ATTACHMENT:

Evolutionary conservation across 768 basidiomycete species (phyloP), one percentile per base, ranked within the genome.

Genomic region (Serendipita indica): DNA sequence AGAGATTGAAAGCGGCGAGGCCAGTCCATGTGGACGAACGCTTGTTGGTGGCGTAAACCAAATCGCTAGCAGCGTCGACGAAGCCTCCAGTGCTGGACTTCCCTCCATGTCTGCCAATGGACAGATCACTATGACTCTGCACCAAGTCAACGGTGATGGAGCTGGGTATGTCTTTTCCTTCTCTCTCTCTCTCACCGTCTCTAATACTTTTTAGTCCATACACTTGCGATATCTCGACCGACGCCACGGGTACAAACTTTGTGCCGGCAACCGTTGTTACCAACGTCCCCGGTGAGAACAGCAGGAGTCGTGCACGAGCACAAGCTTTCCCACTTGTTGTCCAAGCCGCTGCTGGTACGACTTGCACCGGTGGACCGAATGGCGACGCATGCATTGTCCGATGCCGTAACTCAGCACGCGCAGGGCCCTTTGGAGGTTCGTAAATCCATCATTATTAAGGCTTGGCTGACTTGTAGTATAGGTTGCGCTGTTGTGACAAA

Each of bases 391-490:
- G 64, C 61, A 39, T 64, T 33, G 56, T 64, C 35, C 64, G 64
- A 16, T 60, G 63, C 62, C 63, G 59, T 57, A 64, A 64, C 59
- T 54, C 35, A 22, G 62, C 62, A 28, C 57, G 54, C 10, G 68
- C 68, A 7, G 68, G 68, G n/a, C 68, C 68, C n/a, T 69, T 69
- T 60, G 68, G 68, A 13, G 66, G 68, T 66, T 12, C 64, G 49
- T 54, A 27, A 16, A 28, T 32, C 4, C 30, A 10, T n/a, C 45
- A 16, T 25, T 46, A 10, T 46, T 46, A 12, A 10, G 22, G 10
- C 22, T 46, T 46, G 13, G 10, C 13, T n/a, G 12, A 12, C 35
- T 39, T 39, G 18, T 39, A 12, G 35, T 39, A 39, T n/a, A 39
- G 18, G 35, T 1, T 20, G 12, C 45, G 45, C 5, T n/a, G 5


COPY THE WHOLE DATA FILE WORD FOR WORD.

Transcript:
Evolutionary conservation across 768 basidiomycete species (phyloP), one percentile per base, ranked within the genome.

Genomic region (Serendipita indica): DNA sequence AGAGATTGAAAGCGGCGAGGCCAGTCCATGTGGACGAACGCTTGTTGGTGGCGTAAACCAAATCGCTAGCAGCGTCGACGAAGCCTCCAGTGCTGGACTTCCCTCCATGTCTGCCAATGGACAGATCACTATGACTCTGCACCAAGTCAACGGTGATGGAGCTGGGTATGTCTTTTCCTTCTCTCTCTCTCTCACCGTCTCTAATACTTTTTAGTCCATACACTTGCGATATCTCGACCGACGCCACGGGTACAAACTTTGTGCCGGCAACCGTTGTTACCAACGTCCCCGGTGAGAACAGCAGGAGTCGTGCACGAGCACAAGCTTTCCCACTTGTTGTCCAAGCCGCTGCTGGTACGACTTGCACCGGTGGACCGAATGGCGACGCATGCATTGTCCGATGCCGTAACTCAGCACGCGCAGGGCCCTTTGGAGGTTCGTAAATCCATCATTATTAAGGCTTGGCTGACTTGTAGTATAGGTTGCGCTGTTGTGACAAA

Each of bases 391-490:
- G 64, C 61, A 39, T 64, T 33, G 56, T 64, C 35, C 64, G 64
- A 16, T 60, G 63, C 62, C 63, G 59, T 57, A 64, A 64, C 59
- T 54, C 35, A 22, G 62, C 62, A 28, C 57, G 54, C 10, G 68
- C 68, A 7, G 68, G 68, G n/a, C 68, C 68, C n/a, T 69, T 69
- T 60, G 68, G 68, A 13, G 66, G 68, T 66, T 12, C 64, G 49
- T 54, A 27, A 16, A 28, T 32, C 4, C 30, A 10, T n/a, C 45
- A 16, T 25, T 46, A 10, T 46, T 46, A 12, A 10, G 22, G 10
- C 22, T 46, T 46, G 13, G 10, C 13, T n/a, G 12, A 12, C 35
- T 39, T 39, G 18, T 39, A 12, G 35, T 39, A 39, T n/a, A 39
- G 18, G 35, T 1, T 20, G 12, C 45, G 45, C 5, T n/a, G 5